Stacy Lewis deserves ultimate kudos at Kraft Nabisco while Pressel's bogeys give amateur golfers new attitude
Stacy Lewis is the big story as winner of the Kraft Nabisco Championship at Rancho Mirage in California this past weekend and by no means should we divert our attention from this plucky player’s first LPGA career win. Carding a 69 and finishing with a three-shot lead over the number one player in the world, Yani Tseng, it was Lewis who took the joyful leap into Poppie’s Pond along with her caddie, Travis Wilson, her father, Dale; her mother, Carol and her younger sister, Janet.
This is a 26 year old who 15 years ago had her spine fused to correct scoliosis and now plays with five screws and a steel rod in her back. Yet already in her young life she has won several amateur tournaments and in 2008, as a member of the winning U.S. Curtis Cup team, became the first player ever to go 5–0 in a single Curtis Cup match.
But there’s another story here worth telling: 22 year-old Morgan Pressel’s amazing performance. Pressel won the Nabisco in 2007, the youngest LPGA ever to make the Poppie’s Pond plunge. This year she was in the hunt again carding 70, 69,69 on the first three days.
Just four shots off the lead going into Sunday, she made a formidable charge with two birdies during the first five holes bringing her to just two off the lead.
Then the bad stuff hit the fan and she dumped her ball in the water on the 6th. Her next shot went to the right of the green and she pitched long, two-putting for a triple bogey. In a blink of an eye, Pressel was now five off the lead.
So what did she do next? She birdied the 7th and 9th holes and was back in business. But another disaster loomed on no. 13 when she took a double then on no. 16, she hit her second shot out of bounds, hit her next shot through the green and ultimately took a quad.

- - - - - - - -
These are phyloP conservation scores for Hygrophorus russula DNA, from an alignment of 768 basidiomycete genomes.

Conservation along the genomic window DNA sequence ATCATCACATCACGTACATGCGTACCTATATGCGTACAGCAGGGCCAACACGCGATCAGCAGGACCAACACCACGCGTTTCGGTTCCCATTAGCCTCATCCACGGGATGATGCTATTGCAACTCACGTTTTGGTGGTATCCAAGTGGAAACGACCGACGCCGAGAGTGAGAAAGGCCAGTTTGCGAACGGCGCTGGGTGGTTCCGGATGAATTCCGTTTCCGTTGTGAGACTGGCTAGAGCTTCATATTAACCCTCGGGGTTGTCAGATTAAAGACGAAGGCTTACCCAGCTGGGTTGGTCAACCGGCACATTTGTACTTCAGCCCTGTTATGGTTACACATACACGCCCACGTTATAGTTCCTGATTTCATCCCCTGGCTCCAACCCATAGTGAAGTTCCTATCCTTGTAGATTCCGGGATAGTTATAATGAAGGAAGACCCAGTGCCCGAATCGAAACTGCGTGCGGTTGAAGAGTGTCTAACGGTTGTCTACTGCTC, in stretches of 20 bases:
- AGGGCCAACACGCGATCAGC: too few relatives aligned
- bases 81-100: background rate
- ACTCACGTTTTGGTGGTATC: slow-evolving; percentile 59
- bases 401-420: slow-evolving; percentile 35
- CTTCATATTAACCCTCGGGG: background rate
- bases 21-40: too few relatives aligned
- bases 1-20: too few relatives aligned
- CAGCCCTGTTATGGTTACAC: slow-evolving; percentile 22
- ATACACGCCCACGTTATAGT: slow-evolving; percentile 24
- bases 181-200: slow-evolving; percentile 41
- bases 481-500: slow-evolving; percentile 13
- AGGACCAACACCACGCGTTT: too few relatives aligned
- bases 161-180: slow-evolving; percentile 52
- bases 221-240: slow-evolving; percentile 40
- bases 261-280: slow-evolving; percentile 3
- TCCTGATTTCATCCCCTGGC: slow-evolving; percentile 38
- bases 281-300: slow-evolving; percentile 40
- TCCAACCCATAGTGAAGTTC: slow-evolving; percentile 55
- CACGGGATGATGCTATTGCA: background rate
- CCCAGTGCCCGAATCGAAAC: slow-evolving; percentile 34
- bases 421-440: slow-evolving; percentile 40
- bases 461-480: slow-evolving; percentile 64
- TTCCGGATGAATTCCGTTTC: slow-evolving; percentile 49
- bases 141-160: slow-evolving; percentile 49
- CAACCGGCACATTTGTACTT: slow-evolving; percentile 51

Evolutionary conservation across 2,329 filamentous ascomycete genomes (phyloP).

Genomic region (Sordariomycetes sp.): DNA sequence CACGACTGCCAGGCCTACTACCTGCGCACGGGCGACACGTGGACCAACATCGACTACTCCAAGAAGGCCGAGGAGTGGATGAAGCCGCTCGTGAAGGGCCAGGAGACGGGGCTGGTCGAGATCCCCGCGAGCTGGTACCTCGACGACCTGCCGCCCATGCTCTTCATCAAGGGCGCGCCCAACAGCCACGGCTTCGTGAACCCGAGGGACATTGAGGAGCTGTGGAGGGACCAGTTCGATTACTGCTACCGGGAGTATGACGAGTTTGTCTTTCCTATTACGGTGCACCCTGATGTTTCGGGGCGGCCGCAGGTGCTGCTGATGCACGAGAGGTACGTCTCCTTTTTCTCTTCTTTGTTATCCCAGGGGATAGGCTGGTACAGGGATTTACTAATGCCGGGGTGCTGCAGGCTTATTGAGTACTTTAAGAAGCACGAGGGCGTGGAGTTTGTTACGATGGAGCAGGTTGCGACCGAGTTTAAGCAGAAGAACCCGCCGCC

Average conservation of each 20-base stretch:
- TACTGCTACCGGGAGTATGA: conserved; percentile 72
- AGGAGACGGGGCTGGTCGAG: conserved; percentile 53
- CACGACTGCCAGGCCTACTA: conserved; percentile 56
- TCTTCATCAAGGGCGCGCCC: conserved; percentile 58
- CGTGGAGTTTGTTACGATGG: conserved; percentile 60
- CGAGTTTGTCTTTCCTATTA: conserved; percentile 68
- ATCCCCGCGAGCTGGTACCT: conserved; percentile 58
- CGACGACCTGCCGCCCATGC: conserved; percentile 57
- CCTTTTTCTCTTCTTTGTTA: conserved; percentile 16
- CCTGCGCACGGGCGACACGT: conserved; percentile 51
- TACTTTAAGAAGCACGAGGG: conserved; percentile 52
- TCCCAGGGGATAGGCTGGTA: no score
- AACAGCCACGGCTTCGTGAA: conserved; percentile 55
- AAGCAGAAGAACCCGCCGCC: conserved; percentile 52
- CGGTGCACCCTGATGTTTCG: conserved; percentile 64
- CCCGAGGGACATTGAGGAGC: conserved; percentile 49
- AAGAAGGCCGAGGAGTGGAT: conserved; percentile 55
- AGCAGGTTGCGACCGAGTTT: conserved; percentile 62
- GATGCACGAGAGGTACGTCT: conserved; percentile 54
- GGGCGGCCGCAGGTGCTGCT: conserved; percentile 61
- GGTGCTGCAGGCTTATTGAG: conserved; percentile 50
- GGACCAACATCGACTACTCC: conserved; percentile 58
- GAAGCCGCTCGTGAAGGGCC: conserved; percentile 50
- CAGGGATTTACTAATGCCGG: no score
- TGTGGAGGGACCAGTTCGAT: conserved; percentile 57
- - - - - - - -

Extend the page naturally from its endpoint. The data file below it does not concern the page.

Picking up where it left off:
The roller coaster ride this plucky young player road ended with five birdies, a double, a triple and a quad and when the dust settled, she turned in a round of 76, nine strokes behind Lewis’ winning score. There would be no watery leap this time around for Pressel.
But what there would be is a growing respect for the cool way Pressel handled herself and what she achieved: a tie for third and winnings of $106.763. Not a bad pay day at all.
Those who watched this incredible tournament can take heart from Pressel’s performance.
Ever seen someone scoop up their ball without finishing the putt after their numbers had been racking up, then leaving the green mumbling, “Give me a double.”
You know they are in triple or quad territory. Or more. But these are people who just cannot, cannot fathom, taking anything more than a double.
What is so shameful about playing and scoring the way the game is meant to be played? You’ve got to respect those who can admit to taking an 8 or 9 or even more. If you ever get into a jam, these are the guys you want in your corner. If the boat rolls over, you want them holding out the oar.
Sure we all want to score well, play perfectly, but even pros make mistakes. So suck it up when you screw up and take it like a man (we’re talking women here too).
And remember this 22 year-old girl who took bogeys, triples and quads, bounced back with birdies, and still shot in the mid-70s. She’s a winner too.
There is a plaque commemorating the feat of one golfer who took the most strokes (22) in playing the notorious 13th at the Dunes Club Golf Course in Myrtle Beach. Known as the “Waterloo” hole, it plays around a large lake. Love to meet this guy.
Ever seen “Tin Cup?”
|« Masters coverage hampered by way too much commentary, replays||Myrtle Beach turns Mystical. Really »|
Also of interest is WorldGolf member, Mike Bailey's real life eagle 3 on that tough Dune's #13. He says, "I hit 6-iron, 3-wood and then holed a sand wedge. It was the best back nine I ever had in a tournament -- think I shot 33 or 34 and wound up finishing second in my flight. And it was cool, because it was one of those shots that went past the hole by three or four feet and then spun backwards. We had forecaddies that year, and ours was going nuts after the shot. I didn't realize it was that big a deal at the time, but apparently they never had an eagle there during the Senior Tour Championship either. "I think I've had my share of doubles and bogeys on that hole as well." Bailey received a plaque for this feat at the Golf Writers Association Dinner that night.
This post has 1 feedback awaiting moderation...